Everyone likes an underdog, nobody likes a bully. The Conservatives continue to flex their financial muscles, with the obnoxious opening of the "fear factory" and another round of attack ads. A show of force, an air of intimidation, but I wonder if the framing might backfire.
Liberals can't compete with the Conservatives, in terms of resources, that is painfully obvious. Better to embrace the underdog role, because it offers some potential with voters. Traditionally, the Liberal Party has been viewed as a bloated, hierarchical machine, that denotes a certain privilege. However, the Conservatives might just do the Liberal image a favour, in embracing force and might. The appearance now, the big bad Tories, up against the cash strapped Liberals. I'm not sure Canadians will respond to the idea that their vote preference is something that can be bought, or manipulated.
The Tory war room is obscene, and rather than fear it, Liberals should point to it as a symbol of a marketing campaign. People don't like to be thought of as sheep, that are easily bought and influenced. Whether they are or not is debatable, but it's the impression that could backfire. Contrast the hype-machine with a low key pledge to ideas and you might be on to something. Dion, the little guy, up against the powerful Conservative machine. There is a certain attraction in framing oneself as the underdog, people naturally sympathize.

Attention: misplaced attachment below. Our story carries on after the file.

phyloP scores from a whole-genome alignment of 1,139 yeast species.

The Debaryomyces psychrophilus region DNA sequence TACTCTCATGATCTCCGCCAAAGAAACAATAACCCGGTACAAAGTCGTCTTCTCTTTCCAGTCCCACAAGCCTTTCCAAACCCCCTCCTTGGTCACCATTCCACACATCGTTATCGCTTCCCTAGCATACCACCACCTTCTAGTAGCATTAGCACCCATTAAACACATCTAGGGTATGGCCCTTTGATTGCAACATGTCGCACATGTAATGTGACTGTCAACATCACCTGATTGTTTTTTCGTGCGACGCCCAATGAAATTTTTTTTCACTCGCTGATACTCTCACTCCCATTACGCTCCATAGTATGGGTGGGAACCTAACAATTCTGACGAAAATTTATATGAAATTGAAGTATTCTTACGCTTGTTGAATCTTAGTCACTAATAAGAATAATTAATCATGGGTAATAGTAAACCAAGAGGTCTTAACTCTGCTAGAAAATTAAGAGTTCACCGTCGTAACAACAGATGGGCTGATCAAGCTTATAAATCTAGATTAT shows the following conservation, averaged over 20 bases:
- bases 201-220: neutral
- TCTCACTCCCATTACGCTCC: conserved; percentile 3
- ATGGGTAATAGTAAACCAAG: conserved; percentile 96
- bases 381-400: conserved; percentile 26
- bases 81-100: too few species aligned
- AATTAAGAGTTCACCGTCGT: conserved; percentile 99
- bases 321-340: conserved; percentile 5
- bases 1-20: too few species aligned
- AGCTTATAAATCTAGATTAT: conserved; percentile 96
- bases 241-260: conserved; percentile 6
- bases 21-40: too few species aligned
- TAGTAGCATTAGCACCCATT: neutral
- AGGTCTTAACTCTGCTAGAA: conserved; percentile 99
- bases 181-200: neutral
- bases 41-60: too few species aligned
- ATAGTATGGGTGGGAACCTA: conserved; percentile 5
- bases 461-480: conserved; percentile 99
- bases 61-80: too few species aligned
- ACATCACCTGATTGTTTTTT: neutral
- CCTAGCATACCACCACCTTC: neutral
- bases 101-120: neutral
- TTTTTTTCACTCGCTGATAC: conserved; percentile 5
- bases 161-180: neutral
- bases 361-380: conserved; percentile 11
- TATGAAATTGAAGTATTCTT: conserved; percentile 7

Listening to various media outlets, I had the distinct impression that the Tory war room left a bad taste. In no uncertain terms, the message was clear, we don't need the media, will can talk over you. Reporters are supposed to be unbiased, but with such a direct rebuke of their traditional role, it could lead to a unintended blowback. Little Dion might just benefit from the perception that Harper is running a slick, propaganda campaign. Reporters, maybe more than the general population, can't resist an underdog. People will remember that Dion received nothing but positive coverage during the leadership race, when he was considered a longshot. You could argue that this coverage was instrumental in giving his campaign the credibility it needed to look viable.
You can't fight against reality. A shrewd strategy embraces that reality and tries to frame in a way that neutralizes the perceived advantage. I can't think of a better way to shed the past perceptions, than to package the Liberal Party as the scrappy underdog, passionately trying to get a positive message out, on an uneven playing field.